By Anne B.
the fan is spinning endlessly above me,
agitating the air and sending it retreating halfheartedly around my room.
i could compare it to the swarm of thoughts inside this head of mine
asking why a ceiling fan is so similar to me.
always humming and working but never free to fly,
to climb higher and higher into the sky
instead of quietly wreaking havoc my surroundings.
and i can hear the clock next to me
ticking away at what seems to be a life sentence of weakness.
a mocking sound that comes from desperation, see,
those hands are trapped in an infinite rotation of corrosive irony.
they are not the only thing confined to this room.
this is unlike me, the hardworking girl; my mom
raised me to be stronger than this.
and i was strong once, wasn't i?
By Rachel F.
Months of quarantine and loneliness.
Distanced from every loved one and friend,
I hide behind my computer screen.
I deny the fear that this will never end.
The empty streets and the lines at grocery stores.
Spying on others from six feet away became a game.
With my new fashion accessories and sanitizer,
I must admit that the world will never be the same.
During every other disaster, we relied on our neighbors.
We opened our arms and our hearts to others.
But unlike war or hurricane,
Disease pushes us away from our brothers.
The canceled events and lost opportunities are frustrating.
Yet nothing compares to the people who are sick, dead,
Or lost their jobs.
Though I am forever helpless, so I stay inside my bed.
Where the covers are warm,
And I feel protected.
I bury my head beneath my pillow,
I try not to worry about getting infected.
Suffocation is a refreshing comfort,
Like dipping my head in a pool.
With chlorine clogging my ears,
I feel less like a fool.
For months I’ve hidden my eyes between the musty pages of a book
To avoid reality.
I’ve read about others struggles and hardships
To feel less abnormality.
I’ve played games and ignored the news.
I’ve clung to loneliness too.
Because if I let reality sink in,
I might not make it through.
There Are No Numbers Anymore
By Sophia M.
I feel a lot older than I am.
More like a marriage counselor and a
junior therapist and a
wife and a
closer to a pension than graduation.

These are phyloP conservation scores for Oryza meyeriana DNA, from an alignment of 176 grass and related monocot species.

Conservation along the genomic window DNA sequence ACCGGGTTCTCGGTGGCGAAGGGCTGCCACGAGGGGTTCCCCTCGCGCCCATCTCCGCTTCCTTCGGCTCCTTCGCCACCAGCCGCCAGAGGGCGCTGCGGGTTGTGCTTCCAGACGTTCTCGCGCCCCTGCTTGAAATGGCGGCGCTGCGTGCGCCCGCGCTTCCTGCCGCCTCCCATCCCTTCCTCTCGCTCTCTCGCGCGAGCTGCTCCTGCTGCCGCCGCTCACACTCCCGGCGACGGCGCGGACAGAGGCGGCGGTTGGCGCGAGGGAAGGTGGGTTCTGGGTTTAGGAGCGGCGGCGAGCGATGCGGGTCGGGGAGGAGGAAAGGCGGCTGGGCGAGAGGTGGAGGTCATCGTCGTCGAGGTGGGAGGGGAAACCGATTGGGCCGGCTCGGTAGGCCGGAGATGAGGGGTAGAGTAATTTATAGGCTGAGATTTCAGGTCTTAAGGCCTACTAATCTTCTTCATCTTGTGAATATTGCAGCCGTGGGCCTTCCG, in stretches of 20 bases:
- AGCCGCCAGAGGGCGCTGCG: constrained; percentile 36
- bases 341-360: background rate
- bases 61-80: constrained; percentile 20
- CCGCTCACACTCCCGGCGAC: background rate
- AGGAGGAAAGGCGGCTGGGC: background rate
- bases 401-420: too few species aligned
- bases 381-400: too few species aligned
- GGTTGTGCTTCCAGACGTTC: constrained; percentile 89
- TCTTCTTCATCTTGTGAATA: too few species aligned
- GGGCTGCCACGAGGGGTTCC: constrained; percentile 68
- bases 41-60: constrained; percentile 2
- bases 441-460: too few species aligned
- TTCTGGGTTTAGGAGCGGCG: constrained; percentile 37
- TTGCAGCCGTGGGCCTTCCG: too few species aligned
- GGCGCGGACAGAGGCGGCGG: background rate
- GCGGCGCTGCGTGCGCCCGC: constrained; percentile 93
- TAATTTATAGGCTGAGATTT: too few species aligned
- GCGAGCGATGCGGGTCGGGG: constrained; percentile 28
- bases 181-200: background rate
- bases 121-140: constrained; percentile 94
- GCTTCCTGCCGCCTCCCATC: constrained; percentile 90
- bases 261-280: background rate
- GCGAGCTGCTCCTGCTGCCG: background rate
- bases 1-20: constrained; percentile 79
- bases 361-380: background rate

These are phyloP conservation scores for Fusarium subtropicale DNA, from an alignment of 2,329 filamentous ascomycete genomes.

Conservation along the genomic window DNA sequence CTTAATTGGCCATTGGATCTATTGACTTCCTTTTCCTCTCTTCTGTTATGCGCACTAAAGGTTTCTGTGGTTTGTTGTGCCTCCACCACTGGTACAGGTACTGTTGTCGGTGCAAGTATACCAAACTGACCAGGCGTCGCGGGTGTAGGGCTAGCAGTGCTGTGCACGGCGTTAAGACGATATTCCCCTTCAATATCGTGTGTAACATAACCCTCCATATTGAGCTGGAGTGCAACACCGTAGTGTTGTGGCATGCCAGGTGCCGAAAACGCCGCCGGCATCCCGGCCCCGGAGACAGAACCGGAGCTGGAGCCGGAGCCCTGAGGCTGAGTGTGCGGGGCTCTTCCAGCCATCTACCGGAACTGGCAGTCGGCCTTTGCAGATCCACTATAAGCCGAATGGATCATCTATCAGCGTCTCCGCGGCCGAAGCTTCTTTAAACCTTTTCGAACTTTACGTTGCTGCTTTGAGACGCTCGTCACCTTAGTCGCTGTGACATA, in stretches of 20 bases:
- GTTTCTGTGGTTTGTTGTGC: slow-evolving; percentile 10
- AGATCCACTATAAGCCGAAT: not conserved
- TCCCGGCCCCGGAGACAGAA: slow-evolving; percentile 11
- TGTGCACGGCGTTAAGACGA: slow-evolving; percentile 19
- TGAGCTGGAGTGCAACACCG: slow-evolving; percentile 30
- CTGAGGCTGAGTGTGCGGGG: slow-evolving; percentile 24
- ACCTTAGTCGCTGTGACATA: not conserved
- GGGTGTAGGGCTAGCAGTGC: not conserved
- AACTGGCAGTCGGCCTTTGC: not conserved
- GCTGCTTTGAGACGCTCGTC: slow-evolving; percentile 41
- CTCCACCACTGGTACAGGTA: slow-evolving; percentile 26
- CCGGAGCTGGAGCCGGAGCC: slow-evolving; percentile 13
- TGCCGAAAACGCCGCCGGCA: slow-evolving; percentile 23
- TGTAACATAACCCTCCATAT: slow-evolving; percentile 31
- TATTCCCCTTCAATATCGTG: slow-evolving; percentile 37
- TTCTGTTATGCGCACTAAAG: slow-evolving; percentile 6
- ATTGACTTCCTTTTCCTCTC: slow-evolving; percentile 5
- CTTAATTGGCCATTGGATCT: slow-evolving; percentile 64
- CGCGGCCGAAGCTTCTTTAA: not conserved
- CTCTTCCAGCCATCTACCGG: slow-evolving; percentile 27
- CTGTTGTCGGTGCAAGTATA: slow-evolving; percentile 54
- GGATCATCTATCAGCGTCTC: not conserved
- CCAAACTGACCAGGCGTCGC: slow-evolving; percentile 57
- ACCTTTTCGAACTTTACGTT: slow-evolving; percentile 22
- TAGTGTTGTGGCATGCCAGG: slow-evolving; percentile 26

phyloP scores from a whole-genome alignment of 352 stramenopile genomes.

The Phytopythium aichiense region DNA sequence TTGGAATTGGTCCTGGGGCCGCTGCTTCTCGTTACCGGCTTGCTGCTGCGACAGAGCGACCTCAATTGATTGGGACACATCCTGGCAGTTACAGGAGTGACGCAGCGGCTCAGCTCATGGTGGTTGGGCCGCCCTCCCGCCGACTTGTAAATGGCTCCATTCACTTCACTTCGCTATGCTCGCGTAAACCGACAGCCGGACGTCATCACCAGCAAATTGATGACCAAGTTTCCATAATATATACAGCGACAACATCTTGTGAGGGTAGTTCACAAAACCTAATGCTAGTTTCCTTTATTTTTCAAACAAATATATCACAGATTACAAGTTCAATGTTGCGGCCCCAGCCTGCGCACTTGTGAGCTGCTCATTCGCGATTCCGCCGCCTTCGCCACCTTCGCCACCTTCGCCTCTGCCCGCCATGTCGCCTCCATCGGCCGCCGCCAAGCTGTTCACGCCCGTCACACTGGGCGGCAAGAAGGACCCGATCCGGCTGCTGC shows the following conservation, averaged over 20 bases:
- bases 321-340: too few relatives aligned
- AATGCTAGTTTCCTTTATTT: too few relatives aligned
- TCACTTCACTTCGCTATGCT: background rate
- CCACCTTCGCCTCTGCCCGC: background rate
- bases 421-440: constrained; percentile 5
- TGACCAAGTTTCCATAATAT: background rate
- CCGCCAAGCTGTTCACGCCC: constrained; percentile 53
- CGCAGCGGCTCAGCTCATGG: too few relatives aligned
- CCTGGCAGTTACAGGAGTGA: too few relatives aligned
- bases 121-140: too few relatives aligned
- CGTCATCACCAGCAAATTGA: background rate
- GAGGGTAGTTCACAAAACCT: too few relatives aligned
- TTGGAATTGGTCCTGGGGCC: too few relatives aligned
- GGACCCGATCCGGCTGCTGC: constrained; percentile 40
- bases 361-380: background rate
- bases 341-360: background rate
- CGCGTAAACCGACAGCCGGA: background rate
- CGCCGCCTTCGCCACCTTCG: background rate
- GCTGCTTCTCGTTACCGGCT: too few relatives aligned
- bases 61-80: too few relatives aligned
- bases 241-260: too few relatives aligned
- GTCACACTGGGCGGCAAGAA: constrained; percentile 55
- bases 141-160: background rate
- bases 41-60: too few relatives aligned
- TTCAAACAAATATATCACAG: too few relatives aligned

Because I think—
contrary to my mother’s theory that time stopped in March—
Time has only sped up
like some horribly comical clock
whose hands are spinning into eternity
so fast you can’t even read the numbers anymore.
There are no numbers anymore.
Because there are no numbers in my morning,
when the darkness obscures my Cheerios
and my day begins when the rest of the world is asleep.
And there are no numbers at night,
when the birds sing and the sun makes its rounds
and I sleep soundly under a bright blue sky.
I think it’s funny because
it was a number that started it all.
A horrid, devastating acronym and two tiny numbers
not much older than I’ll be in a few years.
Those letters and that number changed the planet,
scaring everything else into hiding.
Or was it submission?
When the numbers left
so did our sanity,
and in its place came the fighting
and the selfishness
and the feeling like nothing would ever be normal again.
Our blood dissolved to water just like
the numbers dissolved to nothingness.
And nothingness has felt normal since.
I feel a lot older than I am.
My body inhabits the space of the family therapist
the eldest daughter who gets trapped in the middle of it all
but only because she loves so much.
I still wish for the numbers to come back—
resurface from whatever deep grave they’ve been buried in,
dance like pale apparitions on our clocks again.
Part of me thinks that maybe if the numbers come back,
so will my youth.
Or maybe that’s a silly belief anyways.
17. Such a naive age.